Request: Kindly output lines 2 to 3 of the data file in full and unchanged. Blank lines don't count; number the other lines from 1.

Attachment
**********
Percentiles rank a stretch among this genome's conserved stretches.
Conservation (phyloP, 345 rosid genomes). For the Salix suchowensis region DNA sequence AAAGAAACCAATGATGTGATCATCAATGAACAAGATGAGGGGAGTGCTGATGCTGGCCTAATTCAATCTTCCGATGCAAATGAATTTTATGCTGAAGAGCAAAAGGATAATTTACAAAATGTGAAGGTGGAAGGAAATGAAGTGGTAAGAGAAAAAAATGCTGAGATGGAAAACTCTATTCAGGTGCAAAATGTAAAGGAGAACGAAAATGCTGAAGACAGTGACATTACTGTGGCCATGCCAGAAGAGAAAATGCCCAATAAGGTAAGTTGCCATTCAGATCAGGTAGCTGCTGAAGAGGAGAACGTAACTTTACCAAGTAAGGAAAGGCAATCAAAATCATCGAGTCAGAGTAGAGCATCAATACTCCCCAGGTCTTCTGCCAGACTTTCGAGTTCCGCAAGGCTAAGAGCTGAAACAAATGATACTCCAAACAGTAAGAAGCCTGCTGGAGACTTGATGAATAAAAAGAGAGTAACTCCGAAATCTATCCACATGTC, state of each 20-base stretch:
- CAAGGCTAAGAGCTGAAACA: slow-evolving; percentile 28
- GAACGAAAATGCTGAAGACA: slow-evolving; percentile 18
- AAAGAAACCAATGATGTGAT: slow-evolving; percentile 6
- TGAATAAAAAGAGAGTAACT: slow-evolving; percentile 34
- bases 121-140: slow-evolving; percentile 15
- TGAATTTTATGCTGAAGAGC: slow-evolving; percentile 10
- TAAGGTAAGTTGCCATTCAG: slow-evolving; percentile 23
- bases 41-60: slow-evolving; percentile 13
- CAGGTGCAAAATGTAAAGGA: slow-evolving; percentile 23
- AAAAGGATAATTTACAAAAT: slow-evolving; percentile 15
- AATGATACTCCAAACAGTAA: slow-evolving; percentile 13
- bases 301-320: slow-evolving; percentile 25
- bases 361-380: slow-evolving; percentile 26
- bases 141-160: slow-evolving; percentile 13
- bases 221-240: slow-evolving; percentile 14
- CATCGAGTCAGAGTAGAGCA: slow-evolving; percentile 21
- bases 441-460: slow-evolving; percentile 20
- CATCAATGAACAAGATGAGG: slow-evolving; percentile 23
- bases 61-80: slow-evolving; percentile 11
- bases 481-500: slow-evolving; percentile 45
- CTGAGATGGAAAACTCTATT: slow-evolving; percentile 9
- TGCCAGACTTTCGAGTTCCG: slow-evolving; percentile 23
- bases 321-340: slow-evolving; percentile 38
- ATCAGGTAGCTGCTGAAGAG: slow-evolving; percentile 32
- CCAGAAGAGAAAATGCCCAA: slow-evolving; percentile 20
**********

Conservation (phyloP, 345 rosid genomes). For the Salix suchowensis region DNA sequence AAAGAAACCAATGATGTGATCATCAATGAACAAGATGAGGGGAGTGCTGATGCTGGCCTAATTCAATCTTCCGATGCAAATGAATTTTATGCTGAAGAGCAAAAGGATAATTTACAAAATGTGAAGGTGGAAGGAAATGAAGTGGTAAGAGAAAAAAATGCTGAGATGGAAAACTCTATTCAGGTGCAAAATGTAAAGGAGAACGAAAATGCTGAAGACAGTGACATTACTGTGGCCATGCCAGAAGAGAAAATGCCCAATAAGGTAAGTTGCCATTCAGATCAGGTAGCTGCTGAAGAGGAGAACGTAACTTTACCAAGTAAGGAAAGGCAATCAAAATCATCGAGTCAGAGTAGAGCATCAATACTCCCCAGGTCTTCTGCCAGACTTTCGAGTTCCGCAAGGCTAAGAGCTGAAACAAATGATACTCCAAACAGTAAGAAGCCTGCTGGAGACTTGATGAATAAAAAGAGAGTAACTCCGAAATCTATCCACATGTC, state of each 20-base stretch:
- CAAGGCTAAGAGCTGAAACA: slow-evolving; percentile 28